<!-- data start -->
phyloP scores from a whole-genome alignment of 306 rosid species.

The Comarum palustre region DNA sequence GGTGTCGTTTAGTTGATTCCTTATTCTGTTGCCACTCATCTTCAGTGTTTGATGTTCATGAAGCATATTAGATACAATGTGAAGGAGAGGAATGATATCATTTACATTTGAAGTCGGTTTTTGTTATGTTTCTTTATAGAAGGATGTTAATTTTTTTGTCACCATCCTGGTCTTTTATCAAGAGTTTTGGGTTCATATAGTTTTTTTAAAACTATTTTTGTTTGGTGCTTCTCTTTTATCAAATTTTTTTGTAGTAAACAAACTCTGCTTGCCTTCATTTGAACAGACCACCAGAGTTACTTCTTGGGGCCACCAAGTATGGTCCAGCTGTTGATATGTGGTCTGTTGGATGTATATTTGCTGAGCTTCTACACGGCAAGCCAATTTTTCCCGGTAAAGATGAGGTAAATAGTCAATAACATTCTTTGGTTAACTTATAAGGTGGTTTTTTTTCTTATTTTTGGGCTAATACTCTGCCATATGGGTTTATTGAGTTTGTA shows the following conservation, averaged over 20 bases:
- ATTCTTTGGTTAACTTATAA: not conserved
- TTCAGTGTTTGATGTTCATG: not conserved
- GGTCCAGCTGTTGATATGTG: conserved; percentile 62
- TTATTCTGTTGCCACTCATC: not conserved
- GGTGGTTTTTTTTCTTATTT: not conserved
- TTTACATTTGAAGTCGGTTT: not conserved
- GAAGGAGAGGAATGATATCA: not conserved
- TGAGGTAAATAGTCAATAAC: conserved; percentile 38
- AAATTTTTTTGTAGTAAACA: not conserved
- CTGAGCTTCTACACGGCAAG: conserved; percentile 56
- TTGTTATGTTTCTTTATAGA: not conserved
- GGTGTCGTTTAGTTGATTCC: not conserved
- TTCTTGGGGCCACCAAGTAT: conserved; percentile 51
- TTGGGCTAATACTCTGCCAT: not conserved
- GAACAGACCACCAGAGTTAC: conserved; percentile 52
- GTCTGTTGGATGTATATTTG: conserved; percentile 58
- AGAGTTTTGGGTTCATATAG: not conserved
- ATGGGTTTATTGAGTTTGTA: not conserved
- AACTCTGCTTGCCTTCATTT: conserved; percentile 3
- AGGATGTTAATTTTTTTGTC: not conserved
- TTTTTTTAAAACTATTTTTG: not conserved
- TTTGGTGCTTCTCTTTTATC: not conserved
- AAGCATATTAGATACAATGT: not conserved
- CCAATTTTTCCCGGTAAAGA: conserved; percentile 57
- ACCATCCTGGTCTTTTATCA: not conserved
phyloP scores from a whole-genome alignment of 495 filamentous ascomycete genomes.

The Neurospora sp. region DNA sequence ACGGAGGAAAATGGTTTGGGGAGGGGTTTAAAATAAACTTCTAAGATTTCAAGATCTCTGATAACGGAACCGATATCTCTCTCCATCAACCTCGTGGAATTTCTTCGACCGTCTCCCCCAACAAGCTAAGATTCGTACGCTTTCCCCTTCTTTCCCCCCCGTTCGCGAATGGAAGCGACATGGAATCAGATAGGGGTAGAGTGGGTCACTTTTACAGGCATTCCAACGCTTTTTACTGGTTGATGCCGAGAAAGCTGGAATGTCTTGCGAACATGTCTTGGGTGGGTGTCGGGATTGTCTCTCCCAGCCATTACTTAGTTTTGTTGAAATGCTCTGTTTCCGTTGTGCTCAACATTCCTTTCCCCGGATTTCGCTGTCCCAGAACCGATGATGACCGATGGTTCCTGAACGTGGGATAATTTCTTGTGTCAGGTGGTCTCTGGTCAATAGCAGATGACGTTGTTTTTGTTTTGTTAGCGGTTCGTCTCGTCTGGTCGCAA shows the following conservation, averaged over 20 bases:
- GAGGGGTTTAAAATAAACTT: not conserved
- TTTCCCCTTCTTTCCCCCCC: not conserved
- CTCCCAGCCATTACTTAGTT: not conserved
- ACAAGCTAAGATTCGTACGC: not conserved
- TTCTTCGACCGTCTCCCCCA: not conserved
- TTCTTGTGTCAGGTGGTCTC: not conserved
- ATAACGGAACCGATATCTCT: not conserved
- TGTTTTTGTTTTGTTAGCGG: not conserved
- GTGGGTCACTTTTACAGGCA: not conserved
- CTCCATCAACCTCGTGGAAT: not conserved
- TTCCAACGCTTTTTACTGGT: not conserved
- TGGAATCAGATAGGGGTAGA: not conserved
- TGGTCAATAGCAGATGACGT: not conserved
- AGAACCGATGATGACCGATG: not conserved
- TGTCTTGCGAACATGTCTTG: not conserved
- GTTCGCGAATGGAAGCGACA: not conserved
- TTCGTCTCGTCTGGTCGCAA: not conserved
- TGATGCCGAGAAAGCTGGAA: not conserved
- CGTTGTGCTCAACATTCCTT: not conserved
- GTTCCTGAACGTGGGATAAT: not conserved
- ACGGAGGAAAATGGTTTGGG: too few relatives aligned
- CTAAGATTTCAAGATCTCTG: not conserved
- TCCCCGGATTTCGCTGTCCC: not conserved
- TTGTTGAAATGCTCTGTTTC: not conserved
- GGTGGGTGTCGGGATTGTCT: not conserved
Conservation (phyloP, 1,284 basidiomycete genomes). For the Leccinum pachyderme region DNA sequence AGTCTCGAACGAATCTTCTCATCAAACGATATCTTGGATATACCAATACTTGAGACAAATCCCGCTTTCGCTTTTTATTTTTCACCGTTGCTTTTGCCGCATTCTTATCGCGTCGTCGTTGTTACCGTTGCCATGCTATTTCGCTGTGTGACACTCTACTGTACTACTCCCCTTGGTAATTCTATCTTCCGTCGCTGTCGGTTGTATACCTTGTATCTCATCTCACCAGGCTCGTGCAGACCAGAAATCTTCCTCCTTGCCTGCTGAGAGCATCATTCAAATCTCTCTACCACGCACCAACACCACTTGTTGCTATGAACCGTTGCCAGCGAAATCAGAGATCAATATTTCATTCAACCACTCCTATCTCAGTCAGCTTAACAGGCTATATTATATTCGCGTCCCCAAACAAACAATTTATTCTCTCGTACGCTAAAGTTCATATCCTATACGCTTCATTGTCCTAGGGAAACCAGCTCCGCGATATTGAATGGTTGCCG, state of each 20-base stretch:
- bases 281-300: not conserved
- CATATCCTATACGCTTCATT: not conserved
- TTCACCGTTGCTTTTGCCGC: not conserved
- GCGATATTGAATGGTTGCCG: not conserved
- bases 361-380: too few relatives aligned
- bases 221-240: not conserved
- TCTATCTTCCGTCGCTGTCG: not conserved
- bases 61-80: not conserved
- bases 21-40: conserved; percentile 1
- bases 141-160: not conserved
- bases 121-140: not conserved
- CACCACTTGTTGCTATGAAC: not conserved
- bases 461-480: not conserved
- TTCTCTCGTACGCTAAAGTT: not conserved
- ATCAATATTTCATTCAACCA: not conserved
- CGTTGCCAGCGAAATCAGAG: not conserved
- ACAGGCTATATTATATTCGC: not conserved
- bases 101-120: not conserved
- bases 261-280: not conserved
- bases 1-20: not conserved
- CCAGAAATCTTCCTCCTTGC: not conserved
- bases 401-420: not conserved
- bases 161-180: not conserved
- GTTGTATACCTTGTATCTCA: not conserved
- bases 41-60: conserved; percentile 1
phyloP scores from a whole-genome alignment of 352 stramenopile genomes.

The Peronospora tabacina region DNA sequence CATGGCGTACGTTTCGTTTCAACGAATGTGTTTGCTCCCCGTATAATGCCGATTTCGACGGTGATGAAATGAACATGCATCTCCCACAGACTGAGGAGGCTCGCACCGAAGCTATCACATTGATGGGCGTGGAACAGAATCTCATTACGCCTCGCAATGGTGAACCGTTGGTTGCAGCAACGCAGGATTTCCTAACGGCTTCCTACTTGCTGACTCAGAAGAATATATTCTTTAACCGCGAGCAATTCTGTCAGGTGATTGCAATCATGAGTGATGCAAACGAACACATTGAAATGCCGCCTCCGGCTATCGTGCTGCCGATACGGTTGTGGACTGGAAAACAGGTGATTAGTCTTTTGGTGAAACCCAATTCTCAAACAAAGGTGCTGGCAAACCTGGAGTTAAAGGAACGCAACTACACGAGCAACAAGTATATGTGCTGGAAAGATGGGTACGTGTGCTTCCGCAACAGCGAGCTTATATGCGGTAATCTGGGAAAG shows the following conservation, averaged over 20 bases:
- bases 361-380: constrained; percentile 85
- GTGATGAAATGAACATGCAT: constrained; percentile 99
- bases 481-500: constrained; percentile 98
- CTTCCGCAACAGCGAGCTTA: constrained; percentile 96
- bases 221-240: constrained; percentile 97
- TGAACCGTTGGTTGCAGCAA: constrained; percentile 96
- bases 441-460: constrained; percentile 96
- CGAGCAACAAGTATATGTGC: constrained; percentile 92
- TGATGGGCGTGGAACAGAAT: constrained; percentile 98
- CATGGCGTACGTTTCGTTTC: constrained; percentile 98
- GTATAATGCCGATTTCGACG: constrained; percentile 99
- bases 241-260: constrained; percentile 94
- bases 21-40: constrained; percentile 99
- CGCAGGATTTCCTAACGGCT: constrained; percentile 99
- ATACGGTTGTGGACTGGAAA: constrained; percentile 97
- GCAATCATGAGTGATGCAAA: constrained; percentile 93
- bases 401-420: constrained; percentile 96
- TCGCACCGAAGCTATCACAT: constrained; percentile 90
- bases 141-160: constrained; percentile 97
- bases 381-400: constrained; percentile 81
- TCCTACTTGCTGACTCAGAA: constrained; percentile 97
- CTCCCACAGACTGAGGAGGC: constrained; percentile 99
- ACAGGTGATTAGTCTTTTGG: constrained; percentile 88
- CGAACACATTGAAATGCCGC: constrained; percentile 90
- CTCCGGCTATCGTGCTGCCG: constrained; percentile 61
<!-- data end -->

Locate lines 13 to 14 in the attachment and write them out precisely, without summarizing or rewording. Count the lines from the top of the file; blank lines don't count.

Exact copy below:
- TTGTTATGTTTCTTTATAGA: not conserved
- GGTGTCGTTTAGTTGATTCC: not conserved